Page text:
All this, one might say, can be done with ordinary Web sites: there is no need for digital library technology. However, bitter experience has shown that all but the most rudimentary sites do require significant institutional support—for organization and maintenance. The Web is littered with incomplete, unfinished, unmaintained, out-dated, inconsistently-organized, useless information collections. Just as traditional library cataloging procedures integrate new works into existing collections with minimal overhead so that they immediately become first-class members of the collection, so digital libraries allow new documents to be added completely automatically. In the case of traditional libraries this is done through the small but non-negligible overhead of generating a new catalog entry (one to two hours per book). With ordinary Web sites it requires inserting links manually into index pages and the like, and may involve adding links not only into the new document but also into existing ones that ought to reference it—it’s like rewriting the book, and maybe revising all other books in the library too! In contrast, digital libraries bring access structures instantly and effortlessly up to date whenever new documents are added.
The challenge for HCI is to design and build digital library systems that fulfill the potential of digital libraries as a “killer app” for computers in developing countries, which will bring concomitant benefits in almost every other sphere of application. For the information consumer we need access to information that is guaranteed across space, time, and culture. We need flexible distribution mechanisms for documents, and for information objects of all types, that can be accessed on all computer platforms—including the lowliest. We need a choice of distribution over the Web or on removable media such as CD-ROM or DVD. Digital libraries can incorporate flexible presentation that caters to individual differences, such as large-font displays or spoken output for the visually impaired. Libraries are places where information is preserved, not rendered obsolete, and digital libraries must instill confidence that information prepared today can be accessed next week, next decade, next century—regardless of technological changes. An important aspect of digital libraries is their ability to work in local languages, promoting pluralism and reducing the risks of homogeneity. Because language is the vehicle of thought, communication, and cultural identity, this will encourage diversity and strengthen individual cultures. But there is a long way to go: even Unicode is woefully incomplete in certain areas, such as African languages.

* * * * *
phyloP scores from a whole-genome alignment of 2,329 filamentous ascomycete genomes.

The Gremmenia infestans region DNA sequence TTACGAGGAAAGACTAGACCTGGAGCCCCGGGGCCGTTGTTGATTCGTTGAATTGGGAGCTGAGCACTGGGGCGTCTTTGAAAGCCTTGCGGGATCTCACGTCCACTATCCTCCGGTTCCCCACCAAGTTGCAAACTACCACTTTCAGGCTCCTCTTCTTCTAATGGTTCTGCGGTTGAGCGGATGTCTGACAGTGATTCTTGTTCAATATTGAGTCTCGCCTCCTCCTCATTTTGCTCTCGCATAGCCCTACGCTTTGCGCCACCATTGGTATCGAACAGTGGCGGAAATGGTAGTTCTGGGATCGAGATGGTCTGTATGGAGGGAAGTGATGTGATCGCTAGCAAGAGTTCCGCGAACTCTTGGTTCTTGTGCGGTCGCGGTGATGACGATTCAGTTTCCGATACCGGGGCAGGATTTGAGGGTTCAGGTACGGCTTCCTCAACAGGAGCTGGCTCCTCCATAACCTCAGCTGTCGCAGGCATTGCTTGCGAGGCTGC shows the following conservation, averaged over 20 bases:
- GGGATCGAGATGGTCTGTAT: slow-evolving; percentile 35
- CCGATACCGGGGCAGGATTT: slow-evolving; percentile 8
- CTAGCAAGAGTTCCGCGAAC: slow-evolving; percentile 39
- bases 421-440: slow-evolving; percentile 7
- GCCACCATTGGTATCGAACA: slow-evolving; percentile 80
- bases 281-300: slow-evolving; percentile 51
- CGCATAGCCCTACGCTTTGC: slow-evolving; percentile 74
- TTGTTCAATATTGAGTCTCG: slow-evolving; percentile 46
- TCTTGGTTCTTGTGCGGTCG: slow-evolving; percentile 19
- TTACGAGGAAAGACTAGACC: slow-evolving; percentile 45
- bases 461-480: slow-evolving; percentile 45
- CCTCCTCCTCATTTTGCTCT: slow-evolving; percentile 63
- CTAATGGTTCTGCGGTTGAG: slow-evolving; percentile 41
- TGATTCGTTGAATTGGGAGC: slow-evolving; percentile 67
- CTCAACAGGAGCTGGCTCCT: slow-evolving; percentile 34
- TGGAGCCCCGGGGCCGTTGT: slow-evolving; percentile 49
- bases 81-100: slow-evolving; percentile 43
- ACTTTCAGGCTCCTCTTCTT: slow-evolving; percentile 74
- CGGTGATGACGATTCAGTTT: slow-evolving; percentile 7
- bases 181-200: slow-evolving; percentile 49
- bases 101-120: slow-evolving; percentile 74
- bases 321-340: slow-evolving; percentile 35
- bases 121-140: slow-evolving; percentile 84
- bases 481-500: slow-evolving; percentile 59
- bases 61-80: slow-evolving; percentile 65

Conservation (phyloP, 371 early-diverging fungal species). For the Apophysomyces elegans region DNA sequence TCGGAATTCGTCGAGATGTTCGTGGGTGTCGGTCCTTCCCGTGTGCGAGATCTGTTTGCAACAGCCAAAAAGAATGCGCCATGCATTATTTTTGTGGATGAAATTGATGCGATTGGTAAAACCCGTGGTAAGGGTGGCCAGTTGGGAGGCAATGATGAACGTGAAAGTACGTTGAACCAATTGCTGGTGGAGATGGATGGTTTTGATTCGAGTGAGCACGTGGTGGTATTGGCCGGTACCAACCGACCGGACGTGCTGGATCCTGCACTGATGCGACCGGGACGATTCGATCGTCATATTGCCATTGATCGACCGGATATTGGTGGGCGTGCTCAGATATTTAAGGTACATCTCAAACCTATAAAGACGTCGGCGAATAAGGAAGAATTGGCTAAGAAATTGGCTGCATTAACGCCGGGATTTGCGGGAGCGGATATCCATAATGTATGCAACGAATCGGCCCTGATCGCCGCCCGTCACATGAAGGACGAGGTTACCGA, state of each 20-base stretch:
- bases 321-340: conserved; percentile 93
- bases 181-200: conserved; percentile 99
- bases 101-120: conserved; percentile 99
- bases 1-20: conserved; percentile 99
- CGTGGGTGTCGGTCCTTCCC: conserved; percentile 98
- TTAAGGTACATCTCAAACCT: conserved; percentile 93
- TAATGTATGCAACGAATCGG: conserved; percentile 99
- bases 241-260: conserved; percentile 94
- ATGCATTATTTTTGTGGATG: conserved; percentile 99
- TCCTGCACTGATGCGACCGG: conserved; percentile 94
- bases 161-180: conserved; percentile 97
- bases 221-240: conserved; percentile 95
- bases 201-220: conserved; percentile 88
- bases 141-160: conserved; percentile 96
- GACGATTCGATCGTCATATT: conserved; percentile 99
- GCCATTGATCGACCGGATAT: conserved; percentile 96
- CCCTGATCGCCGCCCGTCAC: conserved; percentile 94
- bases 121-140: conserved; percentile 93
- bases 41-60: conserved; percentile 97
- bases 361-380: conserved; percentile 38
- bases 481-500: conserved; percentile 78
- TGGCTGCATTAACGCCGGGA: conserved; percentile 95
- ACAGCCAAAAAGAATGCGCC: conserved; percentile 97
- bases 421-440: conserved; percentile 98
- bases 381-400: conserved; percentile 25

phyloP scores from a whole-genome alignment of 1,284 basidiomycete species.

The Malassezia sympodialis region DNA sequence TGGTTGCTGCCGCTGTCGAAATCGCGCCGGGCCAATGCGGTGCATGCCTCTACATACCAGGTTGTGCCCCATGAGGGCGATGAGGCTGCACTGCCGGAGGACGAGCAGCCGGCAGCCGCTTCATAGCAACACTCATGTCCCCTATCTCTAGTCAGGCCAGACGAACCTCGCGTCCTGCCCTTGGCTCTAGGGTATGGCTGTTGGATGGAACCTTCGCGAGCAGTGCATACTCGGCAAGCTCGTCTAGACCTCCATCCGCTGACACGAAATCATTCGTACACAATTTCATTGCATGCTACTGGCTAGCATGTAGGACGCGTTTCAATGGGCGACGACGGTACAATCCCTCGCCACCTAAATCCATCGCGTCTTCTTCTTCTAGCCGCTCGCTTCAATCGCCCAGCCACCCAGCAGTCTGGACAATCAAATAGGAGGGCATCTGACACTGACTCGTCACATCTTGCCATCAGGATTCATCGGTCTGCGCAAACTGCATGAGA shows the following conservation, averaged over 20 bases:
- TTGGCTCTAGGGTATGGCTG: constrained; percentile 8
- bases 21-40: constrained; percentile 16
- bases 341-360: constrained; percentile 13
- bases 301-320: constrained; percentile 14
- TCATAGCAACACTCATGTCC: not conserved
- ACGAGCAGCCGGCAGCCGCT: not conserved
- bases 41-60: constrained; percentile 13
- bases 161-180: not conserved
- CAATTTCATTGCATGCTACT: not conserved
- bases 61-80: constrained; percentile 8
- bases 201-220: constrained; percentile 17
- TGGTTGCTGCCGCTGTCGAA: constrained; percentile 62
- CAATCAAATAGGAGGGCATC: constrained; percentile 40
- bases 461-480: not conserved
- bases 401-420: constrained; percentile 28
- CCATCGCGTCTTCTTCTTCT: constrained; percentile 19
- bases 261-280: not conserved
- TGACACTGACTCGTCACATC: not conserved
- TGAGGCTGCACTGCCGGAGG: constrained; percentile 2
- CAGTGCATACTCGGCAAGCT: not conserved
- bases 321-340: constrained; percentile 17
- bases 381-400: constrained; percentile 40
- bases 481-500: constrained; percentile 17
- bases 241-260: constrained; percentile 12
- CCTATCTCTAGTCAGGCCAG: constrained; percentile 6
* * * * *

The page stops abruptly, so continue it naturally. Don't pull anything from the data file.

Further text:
Naturally, today’s digital library systems focus principally on the reader: the consumer of the material stored in the library’s treasure-house. But digital libraries make a more radical, and perhaps ultimately more important, contribution by empowering ordinary users to conceive, assemble, build, and disseminate new information collections themselves. In principle, modest computing resources are quite sufficient to enable users to build new collections by gathering together material in local files or on the Web (or both); augmenting it with appropriate metadata that supports convenient search and browsing operations; incorporating advanced features like key-phrase extraction, document summarization, and metadata extraction; designing an attractive and functional interface; and publishing the collection on a variety of different media that are suitable for the intended readership. The HCI challenge is to realize this potential for users—such as most librarians—who have a strong understanding of information and its organization, but no more interest in computers than they have in paper-making technology, last millennium’s vehicle for information dissemination.